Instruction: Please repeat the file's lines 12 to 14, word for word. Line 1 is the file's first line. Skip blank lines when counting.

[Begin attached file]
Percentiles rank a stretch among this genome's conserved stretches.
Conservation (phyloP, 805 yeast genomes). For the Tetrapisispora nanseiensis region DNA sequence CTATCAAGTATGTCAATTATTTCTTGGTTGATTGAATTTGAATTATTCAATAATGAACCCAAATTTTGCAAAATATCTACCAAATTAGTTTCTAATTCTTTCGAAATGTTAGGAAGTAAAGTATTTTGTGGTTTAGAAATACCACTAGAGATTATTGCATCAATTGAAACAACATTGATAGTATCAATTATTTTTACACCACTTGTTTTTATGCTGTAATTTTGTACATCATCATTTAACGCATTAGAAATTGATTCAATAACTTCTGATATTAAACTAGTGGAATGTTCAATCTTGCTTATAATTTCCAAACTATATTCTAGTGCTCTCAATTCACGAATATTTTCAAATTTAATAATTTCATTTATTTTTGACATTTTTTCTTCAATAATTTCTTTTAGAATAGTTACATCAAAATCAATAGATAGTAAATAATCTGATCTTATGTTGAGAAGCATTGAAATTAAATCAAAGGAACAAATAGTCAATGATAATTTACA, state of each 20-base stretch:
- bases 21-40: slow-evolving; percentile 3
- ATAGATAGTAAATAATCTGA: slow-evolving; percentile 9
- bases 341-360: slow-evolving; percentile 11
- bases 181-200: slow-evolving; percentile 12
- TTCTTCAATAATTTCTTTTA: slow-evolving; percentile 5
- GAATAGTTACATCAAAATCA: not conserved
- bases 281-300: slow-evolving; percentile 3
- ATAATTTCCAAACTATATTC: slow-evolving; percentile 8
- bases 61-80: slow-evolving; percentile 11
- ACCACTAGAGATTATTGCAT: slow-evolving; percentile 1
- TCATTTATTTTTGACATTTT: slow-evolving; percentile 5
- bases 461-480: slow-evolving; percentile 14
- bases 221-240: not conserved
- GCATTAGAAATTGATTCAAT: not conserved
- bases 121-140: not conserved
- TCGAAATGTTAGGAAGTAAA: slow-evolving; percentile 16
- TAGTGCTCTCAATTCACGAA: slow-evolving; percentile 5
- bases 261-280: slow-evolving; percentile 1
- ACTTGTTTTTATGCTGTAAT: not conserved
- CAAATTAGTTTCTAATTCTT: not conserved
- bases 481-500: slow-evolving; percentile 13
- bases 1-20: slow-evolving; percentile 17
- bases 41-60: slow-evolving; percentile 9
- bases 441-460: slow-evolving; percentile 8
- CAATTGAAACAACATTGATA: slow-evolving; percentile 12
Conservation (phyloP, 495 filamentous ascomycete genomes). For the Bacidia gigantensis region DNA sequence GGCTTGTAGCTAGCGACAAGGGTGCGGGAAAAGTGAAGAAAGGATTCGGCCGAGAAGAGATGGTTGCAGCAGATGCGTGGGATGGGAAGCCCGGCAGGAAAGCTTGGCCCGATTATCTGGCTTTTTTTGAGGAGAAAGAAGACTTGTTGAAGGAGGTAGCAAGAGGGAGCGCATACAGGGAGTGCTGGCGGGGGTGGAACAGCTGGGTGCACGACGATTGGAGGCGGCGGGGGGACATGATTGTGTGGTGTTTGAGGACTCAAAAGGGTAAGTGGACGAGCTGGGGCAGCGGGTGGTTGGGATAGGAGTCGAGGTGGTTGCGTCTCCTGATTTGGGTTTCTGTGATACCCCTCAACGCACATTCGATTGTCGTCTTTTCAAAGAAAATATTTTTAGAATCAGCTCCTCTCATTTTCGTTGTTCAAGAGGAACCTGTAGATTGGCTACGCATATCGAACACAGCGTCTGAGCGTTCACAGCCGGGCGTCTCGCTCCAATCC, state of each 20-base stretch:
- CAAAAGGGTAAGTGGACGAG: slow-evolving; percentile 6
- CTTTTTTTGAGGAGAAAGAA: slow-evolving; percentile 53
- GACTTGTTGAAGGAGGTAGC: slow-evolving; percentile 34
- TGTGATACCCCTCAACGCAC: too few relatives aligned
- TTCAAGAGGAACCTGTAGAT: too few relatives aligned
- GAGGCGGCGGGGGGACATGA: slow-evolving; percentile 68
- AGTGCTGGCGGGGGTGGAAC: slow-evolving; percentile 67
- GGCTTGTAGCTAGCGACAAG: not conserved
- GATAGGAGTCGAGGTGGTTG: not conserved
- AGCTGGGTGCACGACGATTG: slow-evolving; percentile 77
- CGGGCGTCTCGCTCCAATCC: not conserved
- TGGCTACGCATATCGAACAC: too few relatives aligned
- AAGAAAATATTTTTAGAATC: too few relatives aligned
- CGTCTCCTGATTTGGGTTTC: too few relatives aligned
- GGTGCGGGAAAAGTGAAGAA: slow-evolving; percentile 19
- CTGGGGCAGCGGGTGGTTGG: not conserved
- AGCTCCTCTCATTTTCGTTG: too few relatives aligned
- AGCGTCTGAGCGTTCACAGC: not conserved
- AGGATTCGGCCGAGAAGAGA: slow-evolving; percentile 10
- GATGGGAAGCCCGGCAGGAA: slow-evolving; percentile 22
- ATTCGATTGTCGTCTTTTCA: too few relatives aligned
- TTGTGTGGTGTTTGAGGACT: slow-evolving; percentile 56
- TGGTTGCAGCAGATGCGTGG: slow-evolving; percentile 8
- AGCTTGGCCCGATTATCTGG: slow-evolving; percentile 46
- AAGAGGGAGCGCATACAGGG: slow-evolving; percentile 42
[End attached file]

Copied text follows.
- ACCACTAGAGATTATTGCAT: slow-evolving; percentile 1
- TCATTTATTTTTGACATTTT: slow-evolving; percentile 5
- bases 461-480: slow-evolving; percentile 14